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A look at the mass disruptions that have taken place in both Indian and US politics
What an interesting month it has been.
The 48 hours of 7 and 8 November, 2016 will be long remembered by those of us of Indian background.
Defying all odds and refuting every pollster, flamboyant businessman and reality show host Donald Trump defeated career politician Hillary Clinton to become the US President. As the results rolled in, many shook their heads in disbelief to see a bully, a racist and a misogynist rise to the most powerful office in the world. Now we wait to see if Donald Trump the President, is the same person as Donald Trump the candidate.
Could the Trump victory perhaps be the ‘Uber’ effect in politics? Recent times have shown that although we may take time to warm up to new options, we do like a good shake-up of the old guard. We love our disruptions. We now buy our music one song at a time and store it on a tiny device, share our experiences with groups of people at one click, order private vehicles as taxis on our mobile phones. These have become routine practices as the older methods of doing the same things have gone out the window.
Over the years, a crisis in leadership has gradually crept up, with growing mistrust of all politicians. While many leaders might still be providing exemplary service to their communities, public perception of politicians is one of self-serving, power hungry, deceitful individuals who cannot be trusted.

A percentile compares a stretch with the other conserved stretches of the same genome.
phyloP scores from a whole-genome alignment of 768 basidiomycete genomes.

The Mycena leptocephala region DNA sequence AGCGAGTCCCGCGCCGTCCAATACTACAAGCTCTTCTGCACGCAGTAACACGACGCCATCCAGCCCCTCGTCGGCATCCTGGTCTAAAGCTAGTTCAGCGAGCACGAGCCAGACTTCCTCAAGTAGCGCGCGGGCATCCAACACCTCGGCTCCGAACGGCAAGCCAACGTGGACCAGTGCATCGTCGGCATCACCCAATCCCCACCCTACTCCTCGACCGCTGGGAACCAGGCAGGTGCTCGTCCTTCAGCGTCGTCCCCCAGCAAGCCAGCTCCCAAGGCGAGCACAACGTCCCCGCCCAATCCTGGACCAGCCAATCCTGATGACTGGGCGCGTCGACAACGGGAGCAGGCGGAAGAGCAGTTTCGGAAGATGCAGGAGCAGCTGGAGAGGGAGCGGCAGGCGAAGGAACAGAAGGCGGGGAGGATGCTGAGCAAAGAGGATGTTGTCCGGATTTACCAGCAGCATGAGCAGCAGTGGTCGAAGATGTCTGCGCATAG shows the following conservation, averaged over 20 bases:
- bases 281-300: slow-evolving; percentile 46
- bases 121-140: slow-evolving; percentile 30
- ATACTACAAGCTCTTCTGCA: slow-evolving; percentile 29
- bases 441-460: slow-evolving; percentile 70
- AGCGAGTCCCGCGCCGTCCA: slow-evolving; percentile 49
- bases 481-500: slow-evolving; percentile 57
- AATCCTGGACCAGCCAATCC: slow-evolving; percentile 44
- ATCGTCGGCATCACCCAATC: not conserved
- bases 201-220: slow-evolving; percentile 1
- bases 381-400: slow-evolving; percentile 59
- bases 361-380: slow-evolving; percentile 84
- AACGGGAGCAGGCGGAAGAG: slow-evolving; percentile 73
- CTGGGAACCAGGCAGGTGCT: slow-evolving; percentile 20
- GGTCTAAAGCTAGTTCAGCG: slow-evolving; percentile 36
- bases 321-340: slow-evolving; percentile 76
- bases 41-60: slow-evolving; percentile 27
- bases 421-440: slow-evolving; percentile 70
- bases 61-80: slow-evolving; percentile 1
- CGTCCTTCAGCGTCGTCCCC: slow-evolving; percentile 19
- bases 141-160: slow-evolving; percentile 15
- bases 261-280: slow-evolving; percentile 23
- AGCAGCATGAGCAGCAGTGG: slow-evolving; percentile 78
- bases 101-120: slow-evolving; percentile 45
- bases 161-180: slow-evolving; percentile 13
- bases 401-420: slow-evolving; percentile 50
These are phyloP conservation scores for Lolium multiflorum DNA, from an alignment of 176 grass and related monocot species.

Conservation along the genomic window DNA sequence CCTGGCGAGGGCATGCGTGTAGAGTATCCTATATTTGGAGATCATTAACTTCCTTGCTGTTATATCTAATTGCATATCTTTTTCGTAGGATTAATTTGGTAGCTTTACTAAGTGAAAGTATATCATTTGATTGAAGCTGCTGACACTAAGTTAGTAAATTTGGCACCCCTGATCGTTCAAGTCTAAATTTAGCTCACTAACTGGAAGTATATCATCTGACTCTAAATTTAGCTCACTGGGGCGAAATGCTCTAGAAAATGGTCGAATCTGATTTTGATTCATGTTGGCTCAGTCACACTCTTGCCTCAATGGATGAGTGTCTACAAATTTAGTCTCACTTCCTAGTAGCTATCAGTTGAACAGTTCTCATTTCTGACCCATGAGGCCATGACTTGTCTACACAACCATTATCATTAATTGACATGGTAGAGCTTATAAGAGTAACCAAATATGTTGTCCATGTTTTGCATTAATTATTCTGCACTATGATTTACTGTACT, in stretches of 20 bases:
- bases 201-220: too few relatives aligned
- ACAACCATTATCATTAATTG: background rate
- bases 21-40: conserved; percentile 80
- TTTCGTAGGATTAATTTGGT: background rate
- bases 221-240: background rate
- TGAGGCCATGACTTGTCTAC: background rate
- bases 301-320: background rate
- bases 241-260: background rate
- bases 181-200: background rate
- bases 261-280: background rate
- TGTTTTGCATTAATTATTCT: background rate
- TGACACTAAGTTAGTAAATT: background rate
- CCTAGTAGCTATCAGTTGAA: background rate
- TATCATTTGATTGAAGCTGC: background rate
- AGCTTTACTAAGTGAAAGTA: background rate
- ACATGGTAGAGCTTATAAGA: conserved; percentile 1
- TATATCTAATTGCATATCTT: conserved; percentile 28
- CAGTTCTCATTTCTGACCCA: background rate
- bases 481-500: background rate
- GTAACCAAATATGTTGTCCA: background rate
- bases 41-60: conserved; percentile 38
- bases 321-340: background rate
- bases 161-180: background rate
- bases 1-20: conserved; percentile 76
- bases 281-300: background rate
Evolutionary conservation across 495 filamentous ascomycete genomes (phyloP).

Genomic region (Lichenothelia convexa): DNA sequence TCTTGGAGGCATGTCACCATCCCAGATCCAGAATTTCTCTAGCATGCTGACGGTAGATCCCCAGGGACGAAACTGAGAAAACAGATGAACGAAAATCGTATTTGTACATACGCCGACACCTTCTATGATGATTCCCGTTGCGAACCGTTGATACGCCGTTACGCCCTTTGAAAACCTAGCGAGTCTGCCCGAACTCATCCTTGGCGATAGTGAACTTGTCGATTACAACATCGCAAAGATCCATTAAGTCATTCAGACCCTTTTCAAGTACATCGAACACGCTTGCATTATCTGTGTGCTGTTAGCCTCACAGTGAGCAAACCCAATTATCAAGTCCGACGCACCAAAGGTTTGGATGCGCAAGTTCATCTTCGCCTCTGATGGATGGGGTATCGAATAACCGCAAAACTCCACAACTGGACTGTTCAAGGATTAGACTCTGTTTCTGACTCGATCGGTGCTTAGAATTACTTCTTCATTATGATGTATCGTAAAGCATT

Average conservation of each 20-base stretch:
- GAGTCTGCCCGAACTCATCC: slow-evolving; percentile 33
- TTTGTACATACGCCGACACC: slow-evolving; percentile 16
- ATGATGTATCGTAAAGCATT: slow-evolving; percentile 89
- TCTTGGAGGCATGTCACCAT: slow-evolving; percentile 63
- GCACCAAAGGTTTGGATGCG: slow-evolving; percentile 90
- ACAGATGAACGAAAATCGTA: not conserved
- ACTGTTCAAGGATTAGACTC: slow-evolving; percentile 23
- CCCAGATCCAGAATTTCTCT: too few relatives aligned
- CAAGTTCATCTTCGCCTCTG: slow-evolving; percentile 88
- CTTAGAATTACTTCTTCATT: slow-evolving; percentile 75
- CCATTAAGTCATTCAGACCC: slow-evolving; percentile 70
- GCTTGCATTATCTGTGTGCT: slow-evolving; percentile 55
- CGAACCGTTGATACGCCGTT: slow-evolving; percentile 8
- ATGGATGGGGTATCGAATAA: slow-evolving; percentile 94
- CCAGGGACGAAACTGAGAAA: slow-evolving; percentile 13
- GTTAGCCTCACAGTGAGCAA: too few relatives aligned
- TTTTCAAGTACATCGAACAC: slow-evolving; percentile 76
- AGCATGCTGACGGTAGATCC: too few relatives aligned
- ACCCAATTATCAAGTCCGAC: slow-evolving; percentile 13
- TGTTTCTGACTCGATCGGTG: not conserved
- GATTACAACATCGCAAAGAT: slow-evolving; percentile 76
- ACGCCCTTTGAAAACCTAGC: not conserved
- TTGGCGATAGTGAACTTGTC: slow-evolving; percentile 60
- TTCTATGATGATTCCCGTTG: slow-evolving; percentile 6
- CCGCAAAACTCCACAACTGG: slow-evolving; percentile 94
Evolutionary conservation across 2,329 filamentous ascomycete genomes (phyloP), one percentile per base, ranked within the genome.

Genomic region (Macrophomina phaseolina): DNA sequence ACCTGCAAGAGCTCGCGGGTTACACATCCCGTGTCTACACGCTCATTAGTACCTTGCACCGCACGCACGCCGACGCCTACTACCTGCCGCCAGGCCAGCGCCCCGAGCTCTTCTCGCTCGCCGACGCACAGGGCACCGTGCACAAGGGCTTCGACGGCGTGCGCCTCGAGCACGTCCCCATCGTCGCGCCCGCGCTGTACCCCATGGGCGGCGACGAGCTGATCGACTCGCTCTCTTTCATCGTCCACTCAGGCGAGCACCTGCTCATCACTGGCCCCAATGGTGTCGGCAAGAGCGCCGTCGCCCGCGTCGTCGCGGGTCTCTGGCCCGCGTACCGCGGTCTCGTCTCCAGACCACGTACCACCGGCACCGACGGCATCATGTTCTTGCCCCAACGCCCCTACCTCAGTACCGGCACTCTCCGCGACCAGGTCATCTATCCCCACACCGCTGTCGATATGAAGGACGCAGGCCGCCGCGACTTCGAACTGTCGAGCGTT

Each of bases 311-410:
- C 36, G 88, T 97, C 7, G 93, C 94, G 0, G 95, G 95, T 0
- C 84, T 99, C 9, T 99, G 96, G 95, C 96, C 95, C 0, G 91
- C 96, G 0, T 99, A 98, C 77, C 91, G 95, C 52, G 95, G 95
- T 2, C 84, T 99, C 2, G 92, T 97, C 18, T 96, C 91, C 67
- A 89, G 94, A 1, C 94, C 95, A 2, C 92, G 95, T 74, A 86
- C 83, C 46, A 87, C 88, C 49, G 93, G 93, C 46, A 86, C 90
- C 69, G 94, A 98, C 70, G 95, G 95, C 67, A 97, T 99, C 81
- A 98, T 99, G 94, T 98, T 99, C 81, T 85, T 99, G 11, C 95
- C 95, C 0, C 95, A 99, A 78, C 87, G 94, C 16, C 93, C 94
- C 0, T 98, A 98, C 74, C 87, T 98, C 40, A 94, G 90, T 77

Hillary Clinton was a career politician and Trump cleverly painted her as someone who was part of all the problems of government. With nil government experience himself, he presented himself as a disrupter, someone who was not sullied by all the shenanigans of what goes on inside government, someone who said it (however despicable) as it was, someone who was exploited by the system, even his own Republican Party, simply because he was different. He was the Uber of the taxi world, he was the Airbnb of the hotel world, he was the Netflix of the TV world.
And he won.
Now, we wait and see how this disruption that the Americans have thrust on the rest of the world, works out.
Meanwhile, across the seas, India was seeing its own disruption. Prime Minister Modi struck an economic blow in his attempt to rid the nation of the scourge of black economy, which was hampering the advancement of its people. He had often spoken about weeding out corruption and the black money hoarded by many in the community. As he brought in demonetisation of the 500 and 1,000 rupee notes, Indians all over the world scrambled to find a way to comply with the new rules.
Social media went into a meltdown (sadly even thinking up ways of how the system could still be beaten). Yet, the view from the ground is that there are few who are criticising the move. Sure, the inconvenience and the suddenness of the whole saga has shaken everyone, but what has emerged is that the citizens want this to work.
They have a commitment from the top man himself, who seems to have convinced them that he wants a clean and progressive India, that he views leadership as an opportunity to change the system rather than being part of the corrupt system. Through this move, he has induced the common man to own the fight against corruption.
Both disruptions – Trump in America and demonetisation in India – come with their risks. Let’s hope though, that they lead to the achievement of the right long-term goals.